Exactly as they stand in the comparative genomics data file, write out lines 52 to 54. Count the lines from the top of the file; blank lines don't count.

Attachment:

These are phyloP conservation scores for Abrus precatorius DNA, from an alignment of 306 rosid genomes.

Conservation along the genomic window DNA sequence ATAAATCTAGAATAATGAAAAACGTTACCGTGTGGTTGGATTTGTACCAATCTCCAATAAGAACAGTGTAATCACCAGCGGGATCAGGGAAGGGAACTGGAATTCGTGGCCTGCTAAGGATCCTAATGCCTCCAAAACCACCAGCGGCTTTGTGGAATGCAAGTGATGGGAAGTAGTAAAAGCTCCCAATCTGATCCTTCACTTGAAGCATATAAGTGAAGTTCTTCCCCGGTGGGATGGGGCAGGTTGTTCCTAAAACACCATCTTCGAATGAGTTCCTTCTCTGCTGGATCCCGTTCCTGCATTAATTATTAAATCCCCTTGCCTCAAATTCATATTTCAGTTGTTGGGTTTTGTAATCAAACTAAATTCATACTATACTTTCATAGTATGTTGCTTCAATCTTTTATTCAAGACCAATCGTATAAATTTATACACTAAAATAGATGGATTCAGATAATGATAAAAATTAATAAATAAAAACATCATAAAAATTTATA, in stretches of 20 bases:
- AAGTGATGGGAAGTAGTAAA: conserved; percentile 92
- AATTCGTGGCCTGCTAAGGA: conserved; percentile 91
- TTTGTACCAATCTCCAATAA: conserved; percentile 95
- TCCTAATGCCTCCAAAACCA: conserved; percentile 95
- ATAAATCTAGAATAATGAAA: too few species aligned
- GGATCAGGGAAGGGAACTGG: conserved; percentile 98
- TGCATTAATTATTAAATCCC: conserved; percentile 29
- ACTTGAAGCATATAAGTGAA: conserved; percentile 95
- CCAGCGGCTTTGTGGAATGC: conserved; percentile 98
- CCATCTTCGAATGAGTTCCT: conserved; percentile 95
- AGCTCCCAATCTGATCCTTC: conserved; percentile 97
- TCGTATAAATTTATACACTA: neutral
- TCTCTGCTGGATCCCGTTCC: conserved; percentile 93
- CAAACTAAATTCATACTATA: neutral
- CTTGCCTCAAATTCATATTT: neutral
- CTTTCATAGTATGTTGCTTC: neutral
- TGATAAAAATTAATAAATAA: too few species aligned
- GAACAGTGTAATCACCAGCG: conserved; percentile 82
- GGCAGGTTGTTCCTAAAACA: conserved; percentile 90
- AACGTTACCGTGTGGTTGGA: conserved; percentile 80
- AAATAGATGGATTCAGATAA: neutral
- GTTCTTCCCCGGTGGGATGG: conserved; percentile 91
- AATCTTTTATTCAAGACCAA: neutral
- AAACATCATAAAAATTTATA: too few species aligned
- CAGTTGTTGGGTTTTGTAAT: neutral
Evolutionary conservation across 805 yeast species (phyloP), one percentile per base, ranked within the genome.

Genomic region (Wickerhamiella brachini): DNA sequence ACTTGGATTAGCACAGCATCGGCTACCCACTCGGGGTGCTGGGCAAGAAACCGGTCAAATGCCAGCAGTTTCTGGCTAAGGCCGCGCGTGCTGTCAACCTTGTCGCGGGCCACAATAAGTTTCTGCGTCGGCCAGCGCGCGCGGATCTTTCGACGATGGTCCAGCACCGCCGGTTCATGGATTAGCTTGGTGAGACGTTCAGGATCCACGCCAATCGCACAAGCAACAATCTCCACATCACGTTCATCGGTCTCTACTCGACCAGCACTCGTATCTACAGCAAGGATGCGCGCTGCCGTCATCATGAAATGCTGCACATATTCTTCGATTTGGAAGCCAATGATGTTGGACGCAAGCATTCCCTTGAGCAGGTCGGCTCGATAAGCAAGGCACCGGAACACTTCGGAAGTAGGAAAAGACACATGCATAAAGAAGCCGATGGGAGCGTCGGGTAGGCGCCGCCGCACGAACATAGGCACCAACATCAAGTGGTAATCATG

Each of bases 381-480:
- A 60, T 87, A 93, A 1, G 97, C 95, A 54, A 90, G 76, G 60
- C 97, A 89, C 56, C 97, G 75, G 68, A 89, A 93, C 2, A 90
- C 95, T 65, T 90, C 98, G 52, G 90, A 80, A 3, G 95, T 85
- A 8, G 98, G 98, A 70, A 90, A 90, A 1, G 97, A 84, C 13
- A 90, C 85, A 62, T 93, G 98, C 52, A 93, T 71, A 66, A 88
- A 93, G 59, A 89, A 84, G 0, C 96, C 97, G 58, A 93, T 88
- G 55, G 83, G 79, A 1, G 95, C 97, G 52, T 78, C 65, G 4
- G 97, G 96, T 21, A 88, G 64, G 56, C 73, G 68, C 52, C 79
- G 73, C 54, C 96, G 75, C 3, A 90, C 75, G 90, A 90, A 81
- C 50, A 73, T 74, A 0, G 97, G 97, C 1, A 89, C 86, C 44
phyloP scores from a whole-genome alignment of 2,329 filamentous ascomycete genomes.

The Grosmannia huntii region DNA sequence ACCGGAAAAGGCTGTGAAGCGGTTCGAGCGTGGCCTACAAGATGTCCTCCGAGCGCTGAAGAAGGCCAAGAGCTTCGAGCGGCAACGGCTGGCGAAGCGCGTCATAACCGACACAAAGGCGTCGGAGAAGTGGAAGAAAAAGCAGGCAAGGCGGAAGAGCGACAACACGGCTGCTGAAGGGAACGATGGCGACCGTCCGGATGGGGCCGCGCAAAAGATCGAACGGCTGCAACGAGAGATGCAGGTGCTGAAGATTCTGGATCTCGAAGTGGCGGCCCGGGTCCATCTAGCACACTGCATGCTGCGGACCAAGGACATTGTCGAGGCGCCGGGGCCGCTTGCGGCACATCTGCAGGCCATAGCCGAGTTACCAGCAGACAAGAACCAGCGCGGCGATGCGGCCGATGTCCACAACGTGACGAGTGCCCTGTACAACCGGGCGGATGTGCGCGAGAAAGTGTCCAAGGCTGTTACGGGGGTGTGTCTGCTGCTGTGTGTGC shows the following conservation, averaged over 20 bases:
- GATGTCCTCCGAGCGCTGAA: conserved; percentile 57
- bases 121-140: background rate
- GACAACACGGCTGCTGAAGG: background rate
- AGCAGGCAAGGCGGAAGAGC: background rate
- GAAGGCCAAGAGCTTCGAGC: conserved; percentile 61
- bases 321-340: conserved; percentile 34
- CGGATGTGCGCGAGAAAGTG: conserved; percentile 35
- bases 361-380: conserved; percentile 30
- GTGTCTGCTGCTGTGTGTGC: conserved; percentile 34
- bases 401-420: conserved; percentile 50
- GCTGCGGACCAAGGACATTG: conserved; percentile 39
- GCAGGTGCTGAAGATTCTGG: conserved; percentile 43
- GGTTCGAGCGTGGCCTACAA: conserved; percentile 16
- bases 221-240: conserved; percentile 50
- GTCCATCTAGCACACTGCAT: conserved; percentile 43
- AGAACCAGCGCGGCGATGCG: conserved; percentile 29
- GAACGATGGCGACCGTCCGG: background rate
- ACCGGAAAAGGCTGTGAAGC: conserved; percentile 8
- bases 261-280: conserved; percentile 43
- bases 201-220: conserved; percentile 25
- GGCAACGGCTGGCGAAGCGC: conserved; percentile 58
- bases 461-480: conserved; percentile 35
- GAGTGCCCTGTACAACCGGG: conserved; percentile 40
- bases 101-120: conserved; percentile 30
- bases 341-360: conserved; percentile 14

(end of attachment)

- bases 401-420: conserved; percentile 50
- GCTGCGGACCAAGGACATTG: conserved; percentile 39
- GCAGGTGCTGAAGATTCTGG: conserved; percentile 43